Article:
News Irish News

Thursday 21 August 2014

Expenses not for TDs to travel to protests – Leinster House

Michael Brennan Deputy Political Editor

Published 04/07/2012 | 05:00

  • Share
Socialist Party TD Clare Daly
United Left Alliance TD Joan Collins

THREE left-wing TDs should not have used their taxpayer-funded travel expenses to go around the country canvassing against the €100 household charge.

  • Share
  • Go To

The Leinster House authorities finally confirmed they had never intended TDs to claim travel expenses for attending events outside their constituencies.

But it was unclear last night if they would have to repay the travel expenses because the authorities are waiting for legal advice before making a definitive ruling.

Socialist Party TD Joe Higgins, his colleague Clare Daly and United Left Alliance TD Joan Collins all had maintained they were entitled to use their travel expenses to attend anti-household charge rallies around the country.

Mr Higgins and Ms Daly had insisted they were the victims of a "smear campaign" and that their travel expense claims were entirely legitimate.

But they were forced to backtrack after the Oireachtas Commission -- which is in charge of Leinster House -- said that travel expenses were designed for journeys to the Dail, as well as travel around the TD's constituency.

They and Ms Collins are now offering to repay the money -- if the legal advice rules that they should.

Last night, Independent TD Mick Wallace was the only one of the nine backbenchers urging a boycott of the €100 household charge to maintain his silence on his use of travel expenses.

He attended an anti-household charge rally in Swords in Dublin alongside Ms Daly earlier this year, as well as another protest in Portlaoise.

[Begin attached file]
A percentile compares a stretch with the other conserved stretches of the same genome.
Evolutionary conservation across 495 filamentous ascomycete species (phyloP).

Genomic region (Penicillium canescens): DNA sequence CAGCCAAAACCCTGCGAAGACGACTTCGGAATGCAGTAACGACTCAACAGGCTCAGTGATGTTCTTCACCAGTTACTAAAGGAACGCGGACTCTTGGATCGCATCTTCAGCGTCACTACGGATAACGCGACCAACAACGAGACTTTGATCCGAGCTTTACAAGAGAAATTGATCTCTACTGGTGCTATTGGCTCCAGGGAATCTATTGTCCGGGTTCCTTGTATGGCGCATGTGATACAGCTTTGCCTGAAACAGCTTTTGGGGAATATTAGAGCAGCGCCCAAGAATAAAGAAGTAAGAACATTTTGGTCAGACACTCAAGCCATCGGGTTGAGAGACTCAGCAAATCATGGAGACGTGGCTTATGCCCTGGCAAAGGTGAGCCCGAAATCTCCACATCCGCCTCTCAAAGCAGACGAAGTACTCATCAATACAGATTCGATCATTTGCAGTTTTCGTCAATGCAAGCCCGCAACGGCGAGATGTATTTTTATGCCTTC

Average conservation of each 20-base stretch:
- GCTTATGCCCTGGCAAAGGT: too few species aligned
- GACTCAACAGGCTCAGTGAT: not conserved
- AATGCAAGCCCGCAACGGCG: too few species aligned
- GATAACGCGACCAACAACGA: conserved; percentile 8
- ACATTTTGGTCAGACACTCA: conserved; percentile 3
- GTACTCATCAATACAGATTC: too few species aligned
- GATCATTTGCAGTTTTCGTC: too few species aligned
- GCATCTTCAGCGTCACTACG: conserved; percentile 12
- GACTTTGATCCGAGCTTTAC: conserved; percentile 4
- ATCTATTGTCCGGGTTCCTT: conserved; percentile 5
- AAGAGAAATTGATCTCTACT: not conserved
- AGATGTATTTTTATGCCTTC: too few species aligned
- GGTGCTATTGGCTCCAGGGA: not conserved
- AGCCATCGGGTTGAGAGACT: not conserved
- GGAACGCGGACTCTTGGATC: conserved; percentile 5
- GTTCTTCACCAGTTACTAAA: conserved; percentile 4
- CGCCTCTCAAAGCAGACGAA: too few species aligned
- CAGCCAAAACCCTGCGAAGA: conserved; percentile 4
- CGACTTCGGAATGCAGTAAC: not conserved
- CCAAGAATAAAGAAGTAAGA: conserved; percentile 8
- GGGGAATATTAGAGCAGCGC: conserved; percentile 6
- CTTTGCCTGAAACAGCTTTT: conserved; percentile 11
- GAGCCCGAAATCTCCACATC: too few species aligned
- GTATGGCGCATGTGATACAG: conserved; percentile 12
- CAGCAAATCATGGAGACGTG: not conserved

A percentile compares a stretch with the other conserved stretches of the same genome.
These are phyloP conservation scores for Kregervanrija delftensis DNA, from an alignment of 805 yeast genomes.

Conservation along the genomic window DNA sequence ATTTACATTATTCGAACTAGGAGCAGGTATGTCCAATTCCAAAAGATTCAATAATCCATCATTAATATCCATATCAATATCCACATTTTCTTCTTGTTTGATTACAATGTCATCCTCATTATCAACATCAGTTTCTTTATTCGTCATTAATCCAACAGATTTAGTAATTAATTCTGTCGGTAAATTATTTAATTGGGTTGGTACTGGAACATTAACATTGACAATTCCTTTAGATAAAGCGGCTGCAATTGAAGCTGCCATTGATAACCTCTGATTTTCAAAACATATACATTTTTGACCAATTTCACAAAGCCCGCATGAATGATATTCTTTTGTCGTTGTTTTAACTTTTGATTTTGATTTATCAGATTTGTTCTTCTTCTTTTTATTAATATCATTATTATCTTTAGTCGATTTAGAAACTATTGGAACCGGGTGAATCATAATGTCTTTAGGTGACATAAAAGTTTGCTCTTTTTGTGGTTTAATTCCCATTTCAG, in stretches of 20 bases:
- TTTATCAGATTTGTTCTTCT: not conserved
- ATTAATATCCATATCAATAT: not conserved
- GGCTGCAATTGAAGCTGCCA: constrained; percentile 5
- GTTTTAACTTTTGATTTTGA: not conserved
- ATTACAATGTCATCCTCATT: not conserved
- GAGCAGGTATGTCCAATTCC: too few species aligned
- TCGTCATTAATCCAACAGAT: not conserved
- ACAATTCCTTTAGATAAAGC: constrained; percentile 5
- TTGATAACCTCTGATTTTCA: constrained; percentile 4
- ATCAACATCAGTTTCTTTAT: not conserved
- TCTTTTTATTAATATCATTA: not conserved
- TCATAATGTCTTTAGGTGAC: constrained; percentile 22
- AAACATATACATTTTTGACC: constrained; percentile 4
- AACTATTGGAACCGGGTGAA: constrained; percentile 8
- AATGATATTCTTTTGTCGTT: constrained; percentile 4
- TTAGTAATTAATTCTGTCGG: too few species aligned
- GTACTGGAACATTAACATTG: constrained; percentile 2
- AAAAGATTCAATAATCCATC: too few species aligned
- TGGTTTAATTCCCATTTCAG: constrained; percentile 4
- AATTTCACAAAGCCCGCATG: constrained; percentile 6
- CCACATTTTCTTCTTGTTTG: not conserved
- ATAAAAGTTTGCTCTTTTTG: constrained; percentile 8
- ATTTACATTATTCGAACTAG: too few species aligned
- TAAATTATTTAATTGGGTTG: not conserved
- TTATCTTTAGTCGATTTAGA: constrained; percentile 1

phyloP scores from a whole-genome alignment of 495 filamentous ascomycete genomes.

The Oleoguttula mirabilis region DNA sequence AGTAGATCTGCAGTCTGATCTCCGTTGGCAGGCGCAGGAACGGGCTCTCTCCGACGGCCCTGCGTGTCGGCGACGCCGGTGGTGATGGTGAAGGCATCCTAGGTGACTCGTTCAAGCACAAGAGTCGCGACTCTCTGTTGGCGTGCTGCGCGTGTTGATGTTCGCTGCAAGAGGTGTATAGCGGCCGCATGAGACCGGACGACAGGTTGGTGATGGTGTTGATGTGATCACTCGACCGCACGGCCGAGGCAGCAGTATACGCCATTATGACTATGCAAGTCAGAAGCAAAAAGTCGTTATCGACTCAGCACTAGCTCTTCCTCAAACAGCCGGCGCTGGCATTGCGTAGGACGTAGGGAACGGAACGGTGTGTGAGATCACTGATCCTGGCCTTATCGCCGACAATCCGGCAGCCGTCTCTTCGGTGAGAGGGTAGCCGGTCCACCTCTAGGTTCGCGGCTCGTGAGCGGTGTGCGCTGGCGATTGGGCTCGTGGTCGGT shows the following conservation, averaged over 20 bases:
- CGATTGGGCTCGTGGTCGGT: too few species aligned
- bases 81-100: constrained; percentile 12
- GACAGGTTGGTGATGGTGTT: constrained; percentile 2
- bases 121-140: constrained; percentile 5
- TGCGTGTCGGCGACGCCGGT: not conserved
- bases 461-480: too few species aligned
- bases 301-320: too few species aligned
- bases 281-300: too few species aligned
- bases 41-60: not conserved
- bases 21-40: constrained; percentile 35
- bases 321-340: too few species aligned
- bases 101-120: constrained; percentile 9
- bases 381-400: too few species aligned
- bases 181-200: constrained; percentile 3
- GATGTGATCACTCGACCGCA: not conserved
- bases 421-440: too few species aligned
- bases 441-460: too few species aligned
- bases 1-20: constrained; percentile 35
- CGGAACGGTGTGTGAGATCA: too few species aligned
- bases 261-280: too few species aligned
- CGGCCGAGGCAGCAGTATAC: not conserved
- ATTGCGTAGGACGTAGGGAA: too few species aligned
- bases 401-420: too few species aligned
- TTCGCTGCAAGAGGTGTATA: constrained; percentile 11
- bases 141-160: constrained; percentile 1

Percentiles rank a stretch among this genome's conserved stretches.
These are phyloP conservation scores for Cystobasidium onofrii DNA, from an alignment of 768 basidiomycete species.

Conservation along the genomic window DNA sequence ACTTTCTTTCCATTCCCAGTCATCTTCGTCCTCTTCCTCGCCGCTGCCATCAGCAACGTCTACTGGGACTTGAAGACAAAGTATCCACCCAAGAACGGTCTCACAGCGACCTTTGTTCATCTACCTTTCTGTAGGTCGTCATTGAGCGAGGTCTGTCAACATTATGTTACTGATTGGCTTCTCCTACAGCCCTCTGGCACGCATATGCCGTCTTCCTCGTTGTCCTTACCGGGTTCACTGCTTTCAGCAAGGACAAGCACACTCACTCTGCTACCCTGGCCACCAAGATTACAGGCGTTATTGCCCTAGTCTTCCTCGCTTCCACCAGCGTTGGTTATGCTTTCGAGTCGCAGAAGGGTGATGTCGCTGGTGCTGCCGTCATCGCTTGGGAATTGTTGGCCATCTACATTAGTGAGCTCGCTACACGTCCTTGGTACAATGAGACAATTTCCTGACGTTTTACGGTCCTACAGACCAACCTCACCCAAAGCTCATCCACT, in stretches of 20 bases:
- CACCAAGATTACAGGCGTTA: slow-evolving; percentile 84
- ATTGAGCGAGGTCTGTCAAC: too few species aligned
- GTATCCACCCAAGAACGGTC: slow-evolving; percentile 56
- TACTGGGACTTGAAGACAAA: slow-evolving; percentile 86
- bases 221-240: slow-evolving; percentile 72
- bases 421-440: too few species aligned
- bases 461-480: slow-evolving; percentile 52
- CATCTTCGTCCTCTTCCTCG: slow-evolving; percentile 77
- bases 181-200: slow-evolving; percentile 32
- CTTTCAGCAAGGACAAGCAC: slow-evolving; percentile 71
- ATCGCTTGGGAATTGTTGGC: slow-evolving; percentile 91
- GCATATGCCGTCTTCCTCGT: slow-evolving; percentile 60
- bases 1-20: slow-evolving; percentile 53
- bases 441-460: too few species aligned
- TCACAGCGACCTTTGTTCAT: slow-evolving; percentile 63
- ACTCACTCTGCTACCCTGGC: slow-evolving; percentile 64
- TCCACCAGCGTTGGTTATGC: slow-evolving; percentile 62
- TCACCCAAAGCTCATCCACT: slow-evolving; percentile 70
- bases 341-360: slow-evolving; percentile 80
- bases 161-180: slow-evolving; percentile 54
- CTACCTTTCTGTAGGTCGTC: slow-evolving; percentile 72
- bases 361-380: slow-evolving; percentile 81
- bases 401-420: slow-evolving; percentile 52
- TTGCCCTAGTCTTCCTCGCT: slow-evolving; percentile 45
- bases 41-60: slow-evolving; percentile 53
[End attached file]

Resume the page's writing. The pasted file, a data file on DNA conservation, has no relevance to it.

Ms Daly broke her silence on the issue yesterday by insisting that the travel expenses controversy would not damage the household charge campaign -- with 700,000 out of 1.6 million households refusing to pay the €100 tax.

"We'll be involved in building that campaign regardless. It will go on," she said.

And she tried to divert attention by attacking local Fine Gael TD Alan Farrell for his use of travel expenses.

During an on-air row on local radio station LMFM yesterday, she questioned how it was possible for Mr Farrell to claim €10,000 last year if he only used it for travel in Dublin North.

But Mr Farrell told the Irish Independent last night he could stand over his travel expense claim.

"I've travelled up and around the constituency, which is the largest in Dublin," he said.

"I do monthly clinics, public appointments and I fill my tank in my car at least every eight or nine days at €100 a pop," he said.

Mr Farrell said it was "absolutely bizarre" for Ms Daly to have used taxpayer-funded travel expenses to tell people not to pay a tax.

He said it was "even more ironic" that one of the TDs supporting the boycott was a tax defaulter.

He was referring to the €2.1m settlement made by Mick Wallace's construction company with Revenue after the firm deliberately withheld VAT due on apartments.

The controversy over travel expenses has raised questions about the vague rules governing the travel and accommodation allowance.

The allowance ranges from €12,000 to €37,000 for TDs depending on how far they live from the Dail.

Independent Tipperary South TD Seamus Healy, who confirmed he had not used travel expenses for attending a anti-household charge meeting in Kildare, said that receipts should be required.

Yesterday, Sinn Fein was the only political party which gave an assurance that all its TDs are only using their travel expenses for constituency travel and journeys to the Dail.

But just last month, the Irish Independent revealed that the party's finance spokesman Pearse Doherty had used €8,000 of his travel expenses to hire two part-time party workers.

Fine Gael said yesterday its TDs were obliged to follow the travel expense guidelines, while Labour said it was a matter for its individual TDs.

Fianna Fail did not respond.

ULA TD Joan Collins said she had believed that it was possible -- under the "very confusing rules" -- to claim travel expenses for attending anti-household charge meetings outside her Dublin South Central constituency.

"If the legal advice comes out that TDs only have their allowance for travel in their constituency, we'd have to make a decision and pay that money back," she said.

Irish Independent

Read More

Editor's Choice

Also in Irish News